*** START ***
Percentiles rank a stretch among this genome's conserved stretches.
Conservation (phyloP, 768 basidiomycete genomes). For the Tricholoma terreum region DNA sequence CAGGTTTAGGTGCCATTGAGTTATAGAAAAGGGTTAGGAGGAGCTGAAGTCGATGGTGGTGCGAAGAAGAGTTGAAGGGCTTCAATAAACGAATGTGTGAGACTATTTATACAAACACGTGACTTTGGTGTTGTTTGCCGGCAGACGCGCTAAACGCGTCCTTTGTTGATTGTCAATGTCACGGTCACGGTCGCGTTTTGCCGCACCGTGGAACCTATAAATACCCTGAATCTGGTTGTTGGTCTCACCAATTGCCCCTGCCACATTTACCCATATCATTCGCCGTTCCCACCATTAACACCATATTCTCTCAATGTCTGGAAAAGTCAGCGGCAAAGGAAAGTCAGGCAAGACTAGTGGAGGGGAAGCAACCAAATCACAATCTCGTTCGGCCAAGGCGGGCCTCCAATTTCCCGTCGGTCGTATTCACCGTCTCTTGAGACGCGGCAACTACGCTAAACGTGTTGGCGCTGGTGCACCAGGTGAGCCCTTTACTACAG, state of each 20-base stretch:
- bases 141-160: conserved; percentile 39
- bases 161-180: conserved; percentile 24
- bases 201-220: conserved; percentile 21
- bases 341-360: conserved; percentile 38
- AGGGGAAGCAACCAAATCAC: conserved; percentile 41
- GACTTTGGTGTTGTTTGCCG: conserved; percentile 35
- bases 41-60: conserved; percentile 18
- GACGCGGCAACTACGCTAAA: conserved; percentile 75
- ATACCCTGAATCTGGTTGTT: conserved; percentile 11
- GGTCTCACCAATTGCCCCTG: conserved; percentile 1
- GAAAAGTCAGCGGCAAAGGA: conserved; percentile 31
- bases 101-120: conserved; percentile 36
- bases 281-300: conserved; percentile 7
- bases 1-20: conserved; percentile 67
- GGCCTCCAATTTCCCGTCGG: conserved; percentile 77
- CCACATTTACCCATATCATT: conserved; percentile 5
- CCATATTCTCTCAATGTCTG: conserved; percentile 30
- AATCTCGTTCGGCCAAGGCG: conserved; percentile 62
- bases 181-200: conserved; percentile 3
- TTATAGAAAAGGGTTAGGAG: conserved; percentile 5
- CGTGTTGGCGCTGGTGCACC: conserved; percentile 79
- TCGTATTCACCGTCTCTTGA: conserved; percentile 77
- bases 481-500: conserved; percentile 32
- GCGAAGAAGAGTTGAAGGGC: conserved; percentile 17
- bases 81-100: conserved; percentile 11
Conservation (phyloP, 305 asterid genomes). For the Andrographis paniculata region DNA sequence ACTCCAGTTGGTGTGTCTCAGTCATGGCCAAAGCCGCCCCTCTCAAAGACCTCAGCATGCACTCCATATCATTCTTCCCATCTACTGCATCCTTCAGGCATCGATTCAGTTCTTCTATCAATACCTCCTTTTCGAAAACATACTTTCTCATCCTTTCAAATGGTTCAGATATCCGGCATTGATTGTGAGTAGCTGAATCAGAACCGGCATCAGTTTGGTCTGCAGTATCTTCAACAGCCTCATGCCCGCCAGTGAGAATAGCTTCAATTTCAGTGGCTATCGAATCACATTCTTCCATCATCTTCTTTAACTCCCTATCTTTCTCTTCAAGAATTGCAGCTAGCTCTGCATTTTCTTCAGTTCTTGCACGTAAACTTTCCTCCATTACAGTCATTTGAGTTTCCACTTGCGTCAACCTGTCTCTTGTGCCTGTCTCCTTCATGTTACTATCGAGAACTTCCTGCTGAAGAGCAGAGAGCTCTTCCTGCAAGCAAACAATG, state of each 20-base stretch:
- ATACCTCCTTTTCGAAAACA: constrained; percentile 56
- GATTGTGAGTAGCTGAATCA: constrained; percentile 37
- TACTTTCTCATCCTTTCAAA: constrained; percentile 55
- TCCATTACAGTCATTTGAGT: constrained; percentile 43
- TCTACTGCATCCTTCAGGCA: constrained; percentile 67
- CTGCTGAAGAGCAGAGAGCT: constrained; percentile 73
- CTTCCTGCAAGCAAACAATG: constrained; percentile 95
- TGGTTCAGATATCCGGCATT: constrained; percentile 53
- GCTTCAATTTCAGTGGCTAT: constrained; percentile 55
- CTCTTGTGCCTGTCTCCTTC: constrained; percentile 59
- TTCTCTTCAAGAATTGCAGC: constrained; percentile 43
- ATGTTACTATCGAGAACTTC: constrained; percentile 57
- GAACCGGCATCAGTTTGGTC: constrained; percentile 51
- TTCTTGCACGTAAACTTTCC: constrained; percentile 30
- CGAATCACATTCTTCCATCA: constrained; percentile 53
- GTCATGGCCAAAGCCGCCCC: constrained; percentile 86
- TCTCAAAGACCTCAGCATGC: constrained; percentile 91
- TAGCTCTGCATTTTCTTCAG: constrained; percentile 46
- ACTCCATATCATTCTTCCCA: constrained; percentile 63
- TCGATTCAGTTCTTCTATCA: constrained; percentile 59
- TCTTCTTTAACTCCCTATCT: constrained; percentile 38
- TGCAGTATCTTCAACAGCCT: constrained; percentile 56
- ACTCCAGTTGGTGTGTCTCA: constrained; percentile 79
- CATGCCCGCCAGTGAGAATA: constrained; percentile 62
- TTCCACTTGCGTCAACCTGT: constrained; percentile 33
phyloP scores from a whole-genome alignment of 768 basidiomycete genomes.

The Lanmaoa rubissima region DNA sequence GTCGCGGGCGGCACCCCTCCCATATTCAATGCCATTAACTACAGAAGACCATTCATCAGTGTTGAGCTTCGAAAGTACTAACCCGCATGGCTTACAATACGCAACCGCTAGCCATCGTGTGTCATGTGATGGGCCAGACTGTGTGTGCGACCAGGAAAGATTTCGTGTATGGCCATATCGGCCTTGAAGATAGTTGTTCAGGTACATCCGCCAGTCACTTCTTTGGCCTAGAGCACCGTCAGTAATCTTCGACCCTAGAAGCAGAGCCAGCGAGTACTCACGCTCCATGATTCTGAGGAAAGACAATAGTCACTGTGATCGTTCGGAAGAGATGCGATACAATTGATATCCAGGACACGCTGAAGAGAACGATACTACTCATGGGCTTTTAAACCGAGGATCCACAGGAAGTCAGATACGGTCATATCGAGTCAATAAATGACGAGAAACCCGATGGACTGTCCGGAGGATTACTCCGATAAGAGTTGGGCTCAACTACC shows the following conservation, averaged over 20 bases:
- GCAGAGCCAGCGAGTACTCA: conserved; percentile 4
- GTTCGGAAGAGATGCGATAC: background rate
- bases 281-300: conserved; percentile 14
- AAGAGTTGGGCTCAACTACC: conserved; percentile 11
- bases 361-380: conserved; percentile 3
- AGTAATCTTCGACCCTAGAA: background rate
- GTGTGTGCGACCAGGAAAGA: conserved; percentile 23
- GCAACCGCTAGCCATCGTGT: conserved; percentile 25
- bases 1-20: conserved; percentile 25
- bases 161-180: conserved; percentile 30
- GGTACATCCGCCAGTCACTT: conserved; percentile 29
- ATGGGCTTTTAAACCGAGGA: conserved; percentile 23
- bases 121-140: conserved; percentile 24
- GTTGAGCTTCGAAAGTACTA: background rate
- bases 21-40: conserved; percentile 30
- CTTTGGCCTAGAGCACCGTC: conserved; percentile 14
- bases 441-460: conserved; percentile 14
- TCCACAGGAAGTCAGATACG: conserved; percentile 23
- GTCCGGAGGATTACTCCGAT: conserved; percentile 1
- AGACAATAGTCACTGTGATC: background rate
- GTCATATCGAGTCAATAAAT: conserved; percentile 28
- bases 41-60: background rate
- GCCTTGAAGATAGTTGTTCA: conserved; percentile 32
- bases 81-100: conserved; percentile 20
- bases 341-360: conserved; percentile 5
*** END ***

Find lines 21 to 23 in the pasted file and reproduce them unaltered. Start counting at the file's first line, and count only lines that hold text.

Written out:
- bases 181-200: conserved; percentile 3
- TTATAGAAAAGGGTTAGGAG: conserved; percentile 5
- CGTGTTGGCGCTGGTGCACC: conserved; percentile 79